Dragons fueled by resentment

I am bursting with excitement about retiring in four months.  Thoughts of the future fill my mind and spirit in much the same way that I felt when I was pregnant with my first child and focused on what was coming.  Of course, then there’s that time after your first baby is born when you speak with joyful delight and enthusiasm about sleeping habits and spitting up; conversations that your friends – even your good friends – soon find tedious.  Today, more than I have for a long time,  I feel a lightness in my step and in my heart as I dream about being able to choose, each day, what new adventure I will undertake. 

Bonnie Bostrom, in her book “Women Facing Retirement“, says that: “Early mapmakers didn’t know what lay beyond chartered territory, so they warned of dragons.  The first few days and weeks of retirement can be filled with dragons.1” Well, seems I’m already looking some dragons in the eye!  

The issue of resentment has come up in conversations with a number of friends in the past week, which doesn’t surprise me because I think that I’ve seen it on the faces of some of my colleagues as well.  I asked one of my good friends if she’d feel resentful when I was retired and she still had to work; being a good friend she answered honestly: “Some!.”  


I’ve seen it in the eyes of my colleagues too.  I’ve lost track of how many times this week somebody has made reference to the fact that soon I’ll be “free”, that the challenges we’re still working through each day at work will soon not be my worry.  The words come with smiles, but there’s also an edge to the comments that concerns me.


Then there’s the inner dragon.  It does, indeed, get harder each week to stay really engaged in the work.  Doing strategic planning for projects that I can dream up, but won’t work on, is a double-edged sword.  Part of me is disengaging each day; another part of me is struggling to maintain the same level of care and commitment to my work that I’ve always had.



1.   Will resentment be something I truly will face from family and friends?

2.   How did you navigate your own excitement about starting a new phase of life and the reality that many of the people you love are not free to do the same?  Or, as we say at work, how did you mitigate resentment?

1 Bostrom, Bonnie S. (2007). Women Facing Retirement – A Time for Self-Reflection. Aslan Publishing, Fairfield, CT, p. 47




4 responses to “Dragons fueled by resentment

  1. My husband retired long before I did. I might have wished that he had filled his days with vacuuming but feeling resentful wasn’t part of the package for me. At least he could stay home to receive the plumber.

    Some of the people who make the “lucky you!” statements are not totally sincere….they may be eyeing your chair or feeling sorry for you for having got to be so OLD. All you have to do is say, “Yes, I AM lucky.” You do have to keep on showing up and it’s not good to come back to the office after a very, very long lunch pirouetting around showing off your new pedicure. Only tell your husband and your very best friend, “They’re going to see who’s been cleaning the microwave in the staff room all these years.” You have to continue to give 100%…but not 120%. Asking colleagues what you can get cleared up before you leave that will really help.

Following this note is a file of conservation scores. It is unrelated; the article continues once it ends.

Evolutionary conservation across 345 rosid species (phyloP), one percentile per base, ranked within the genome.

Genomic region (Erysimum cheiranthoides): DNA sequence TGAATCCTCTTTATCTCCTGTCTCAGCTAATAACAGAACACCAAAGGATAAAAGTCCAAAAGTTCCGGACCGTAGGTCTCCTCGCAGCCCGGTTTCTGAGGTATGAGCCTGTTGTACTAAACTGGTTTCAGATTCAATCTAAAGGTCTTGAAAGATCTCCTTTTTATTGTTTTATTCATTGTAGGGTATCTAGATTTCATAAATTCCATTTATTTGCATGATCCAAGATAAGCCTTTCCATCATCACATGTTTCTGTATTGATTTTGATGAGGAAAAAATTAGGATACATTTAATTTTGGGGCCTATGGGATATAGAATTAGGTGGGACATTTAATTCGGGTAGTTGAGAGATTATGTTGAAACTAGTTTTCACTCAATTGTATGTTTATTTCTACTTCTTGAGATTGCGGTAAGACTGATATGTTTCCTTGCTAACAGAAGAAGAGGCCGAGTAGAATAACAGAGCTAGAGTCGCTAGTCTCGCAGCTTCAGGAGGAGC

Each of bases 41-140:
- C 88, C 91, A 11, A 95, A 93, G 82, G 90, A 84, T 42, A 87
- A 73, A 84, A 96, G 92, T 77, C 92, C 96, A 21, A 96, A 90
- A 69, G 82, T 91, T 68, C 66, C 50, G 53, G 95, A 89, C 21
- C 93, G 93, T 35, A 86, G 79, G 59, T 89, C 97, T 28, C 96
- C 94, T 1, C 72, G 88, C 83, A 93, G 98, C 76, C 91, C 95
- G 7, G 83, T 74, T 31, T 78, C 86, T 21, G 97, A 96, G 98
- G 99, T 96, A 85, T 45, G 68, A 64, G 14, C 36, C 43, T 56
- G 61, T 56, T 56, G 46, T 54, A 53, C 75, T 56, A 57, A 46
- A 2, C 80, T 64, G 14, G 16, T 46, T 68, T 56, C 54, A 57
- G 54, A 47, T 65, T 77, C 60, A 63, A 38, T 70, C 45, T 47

People outside education often fail to understand that teachers have made very large contributions to their pension plans throughout their careers …and don’t want to hear about your fancy trips paid for with the taxpayers’ dollars. They’re often the same folks who carried on about what a soft job teachers have. They don’t want an explanation. These only matter if you’re related to them

    The ones I do feel badly about are the women who didn’t have the same opportunities as we did. Or people who need to retire because of poor health and can’t find a way. My neighbour is walking dogs and selling Avon to try to bridge her way to CPP. She has every right to resent me; and I’m sure she feels envious. But it doesn’t get in her way of being a friend.

    P.S. I’ve got quite a few of those cute lipsticks that you can pop up with one hand. She tells me that Carrie someone-or-other on TV uses them. So I guess buying lipstick is one way of “mitigating resentment.”

  2. Esther Andrews

    I’m not quite ready to retire – I mean I am “eligible” so in the ball park but not quite there. I’d like to comment on the relationship issues of resentment from those of us not retiring, yet. I’d like to think that the friend who admitted to some resentment may have been feeling envious or jealous rather than angry, bitter and oh…. even hatred. Personally, I am so pleased my heart sister beat me to it. She doesn’t think she planned her path well but she did and this blog is proof positive. She is certainly paving the way for me!

  3. I guess jealousy and resentment are part of human nature. Your friends will get over it, just give them time.

    About disengaging, that’s a normal process. I think about times when I’ve left one job for another – when you first give your notice, you’re very concerned about how your work will get done, leaving instructions, etc. But then, by the time the last day comes around, you realize if there’s anything you’ve forgotten in your instructions, they’ll figure it out! So, moving on is a natural process, and no one is indispensable.

  4. I am just checking in for the first time and am much older than most of your writers. Just wanted to make a remark that a psychologist friend once spoke to me about. Envy is when you have something or do something that somebody wants or does but it is okay if the other has it. Jealousy is when you don’t want them to have or do it. Envy is just fine as it can be a motivator but jealousy really tough on the other person.

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